There may be an infinite number of wrong ways to bid a job. Here are the eight biggest mistakes lawn care and landscape professionals make.
1. Not knowing what it costs you to do a job. Bidding potential new work, as well as bidding work for existing clients, is a mentality. First, and most importantly, ask yourself this: “Do you know why you charge what you charge?” Too many times, contractors are guessing at what they think they should be charging for their work instead of structuring pricing on actual costs and rates for their company.
Implement a system that calculates your costs per hour of operation for your company based on your overhead, expenses and equipment use rates. Don’t count on your competition being right. If your competition was right, the failure rates for our industry would not be so high. I guarantee you McDonald’s knows what its costs are to build a Big Mac. Shouldn’t you know what it costs you per hour to operate?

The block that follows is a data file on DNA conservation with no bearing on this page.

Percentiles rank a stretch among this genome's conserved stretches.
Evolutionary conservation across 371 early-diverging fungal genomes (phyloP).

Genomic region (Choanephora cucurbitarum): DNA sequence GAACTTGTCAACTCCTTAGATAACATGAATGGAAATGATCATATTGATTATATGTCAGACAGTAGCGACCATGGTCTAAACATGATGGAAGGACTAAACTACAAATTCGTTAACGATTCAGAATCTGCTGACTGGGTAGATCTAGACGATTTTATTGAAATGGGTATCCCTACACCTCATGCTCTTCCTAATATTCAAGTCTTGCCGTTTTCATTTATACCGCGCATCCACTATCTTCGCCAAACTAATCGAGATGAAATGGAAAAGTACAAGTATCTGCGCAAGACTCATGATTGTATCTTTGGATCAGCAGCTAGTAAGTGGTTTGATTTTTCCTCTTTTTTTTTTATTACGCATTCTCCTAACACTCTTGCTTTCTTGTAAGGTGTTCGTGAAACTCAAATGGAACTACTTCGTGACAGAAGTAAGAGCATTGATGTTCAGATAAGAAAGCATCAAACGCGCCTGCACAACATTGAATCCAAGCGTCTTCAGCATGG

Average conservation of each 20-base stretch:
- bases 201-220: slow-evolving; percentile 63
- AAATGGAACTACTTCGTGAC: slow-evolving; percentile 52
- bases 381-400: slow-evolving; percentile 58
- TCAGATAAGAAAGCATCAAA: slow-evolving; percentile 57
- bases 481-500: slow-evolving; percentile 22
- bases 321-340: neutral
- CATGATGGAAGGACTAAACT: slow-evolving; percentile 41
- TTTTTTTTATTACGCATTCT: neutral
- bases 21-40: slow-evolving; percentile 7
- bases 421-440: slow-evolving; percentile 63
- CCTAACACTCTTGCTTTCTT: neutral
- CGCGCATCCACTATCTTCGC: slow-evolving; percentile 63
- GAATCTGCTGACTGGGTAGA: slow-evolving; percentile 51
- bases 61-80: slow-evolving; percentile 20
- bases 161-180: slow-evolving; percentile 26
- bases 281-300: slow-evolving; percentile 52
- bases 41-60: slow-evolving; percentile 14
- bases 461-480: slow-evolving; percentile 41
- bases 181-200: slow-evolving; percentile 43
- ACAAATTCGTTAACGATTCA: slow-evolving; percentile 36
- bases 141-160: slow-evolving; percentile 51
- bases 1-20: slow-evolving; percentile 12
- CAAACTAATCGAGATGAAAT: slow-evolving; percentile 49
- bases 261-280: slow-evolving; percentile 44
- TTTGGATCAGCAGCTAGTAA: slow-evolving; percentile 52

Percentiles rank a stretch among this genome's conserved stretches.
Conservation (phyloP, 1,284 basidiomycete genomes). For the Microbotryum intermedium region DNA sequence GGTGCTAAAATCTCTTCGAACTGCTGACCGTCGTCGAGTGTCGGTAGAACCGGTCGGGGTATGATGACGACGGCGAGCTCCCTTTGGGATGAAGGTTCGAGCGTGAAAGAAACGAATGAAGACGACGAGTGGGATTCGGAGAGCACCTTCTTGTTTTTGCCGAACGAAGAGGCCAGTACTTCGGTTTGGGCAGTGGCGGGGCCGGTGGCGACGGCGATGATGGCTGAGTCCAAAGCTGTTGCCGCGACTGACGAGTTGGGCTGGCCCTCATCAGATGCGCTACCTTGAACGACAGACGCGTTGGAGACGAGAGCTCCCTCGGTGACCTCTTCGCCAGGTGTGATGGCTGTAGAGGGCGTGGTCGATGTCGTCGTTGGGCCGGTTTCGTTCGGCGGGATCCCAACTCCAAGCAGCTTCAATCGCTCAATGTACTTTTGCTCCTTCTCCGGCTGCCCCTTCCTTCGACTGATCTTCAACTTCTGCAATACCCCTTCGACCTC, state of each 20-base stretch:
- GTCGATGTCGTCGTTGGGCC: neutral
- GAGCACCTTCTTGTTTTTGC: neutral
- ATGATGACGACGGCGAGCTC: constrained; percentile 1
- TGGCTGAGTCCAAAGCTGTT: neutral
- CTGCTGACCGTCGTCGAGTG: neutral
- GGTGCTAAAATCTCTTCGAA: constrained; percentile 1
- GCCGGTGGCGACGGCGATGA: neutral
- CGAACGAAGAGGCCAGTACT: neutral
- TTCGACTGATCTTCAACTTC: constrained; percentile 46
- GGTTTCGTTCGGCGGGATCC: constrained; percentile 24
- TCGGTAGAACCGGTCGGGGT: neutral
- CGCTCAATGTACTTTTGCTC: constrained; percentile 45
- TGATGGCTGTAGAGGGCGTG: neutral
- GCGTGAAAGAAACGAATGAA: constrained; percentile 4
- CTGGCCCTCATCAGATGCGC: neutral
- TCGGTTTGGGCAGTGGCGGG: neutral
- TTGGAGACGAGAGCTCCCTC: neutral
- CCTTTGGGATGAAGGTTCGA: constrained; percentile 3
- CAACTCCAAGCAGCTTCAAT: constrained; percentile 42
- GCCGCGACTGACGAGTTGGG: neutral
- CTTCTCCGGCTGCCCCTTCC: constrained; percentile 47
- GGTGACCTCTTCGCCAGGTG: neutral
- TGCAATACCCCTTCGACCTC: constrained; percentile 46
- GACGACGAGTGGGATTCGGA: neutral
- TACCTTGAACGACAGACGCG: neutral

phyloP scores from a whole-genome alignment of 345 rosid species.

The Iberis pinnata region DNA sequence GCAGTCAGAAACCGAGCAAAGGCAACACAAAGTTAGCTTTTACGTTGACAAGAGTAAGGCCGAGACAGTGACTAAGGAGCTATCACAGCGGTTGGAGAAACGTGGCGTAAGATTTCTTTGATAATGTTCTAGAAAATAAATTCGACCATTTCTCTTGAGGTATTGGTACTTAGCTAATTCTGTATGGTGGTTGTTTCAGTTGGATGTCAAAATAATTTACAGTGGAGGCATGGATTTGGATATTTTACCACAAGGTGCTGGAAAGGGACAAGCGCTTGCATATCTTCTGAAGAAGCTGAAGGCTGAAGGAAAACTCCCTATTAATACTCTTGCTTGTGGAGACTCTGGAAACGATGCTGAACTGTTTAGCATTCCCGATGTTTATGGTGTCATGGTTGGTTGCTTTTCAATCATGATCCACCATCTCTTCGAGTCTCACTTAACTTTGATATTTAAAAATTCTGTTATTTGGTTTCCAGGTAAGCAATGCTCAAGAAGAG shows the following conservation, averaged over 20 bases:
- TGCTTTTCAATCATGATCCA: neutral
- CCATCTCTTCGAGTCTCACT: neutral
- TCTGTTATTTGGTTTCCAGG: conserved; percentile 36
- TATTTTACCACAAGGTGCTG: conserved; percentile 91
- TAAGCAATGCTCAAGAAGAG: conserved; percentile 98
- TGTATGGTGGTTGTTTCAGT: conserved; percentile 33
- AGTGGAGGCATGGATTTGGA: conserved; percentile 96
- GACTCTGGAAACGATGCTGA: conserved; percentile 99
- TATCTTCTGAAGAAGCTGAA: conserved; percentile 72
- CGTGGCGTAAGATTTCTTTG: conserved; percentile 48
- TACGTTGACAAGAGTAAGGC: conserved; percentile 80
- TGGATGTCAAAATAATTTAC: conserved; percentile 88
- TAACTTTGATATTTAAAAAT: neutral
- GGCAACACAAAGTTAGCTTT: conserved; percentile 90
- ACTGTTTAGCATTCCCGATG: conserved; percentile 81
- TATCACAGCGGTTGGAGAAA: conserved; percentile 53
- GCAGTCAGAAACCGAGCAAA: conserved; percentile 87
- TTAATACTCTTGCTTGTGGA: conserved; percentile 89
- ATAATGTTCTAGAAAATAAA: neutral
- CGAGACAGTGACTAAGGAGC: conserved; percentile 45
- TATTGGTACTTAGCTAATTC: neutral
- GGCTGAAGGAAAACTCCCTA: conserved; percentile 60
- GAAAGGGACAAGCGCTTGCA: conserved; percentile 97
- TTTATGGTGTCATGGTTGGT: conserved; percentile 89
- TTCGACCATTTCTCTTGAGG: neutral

Once you have determined your own break-even point, you can add what the market will bear in your area for the services that you offer. It’s much easier to sell your services at a different price once you know what it is really costing per hour to offer your services.
2. Don’t bid your jobs hungry. We all know that there are two things we don’t do hungry: the first is buy food, and the second is bid jobs. Know your costs, and then attract the right clientele. Once you have determined your costs, it is much easier to market your services to the right clientele. This is called “picking your lane.” Have you picked the lane that you want to run your company in, or are you trying to be everything to everybody?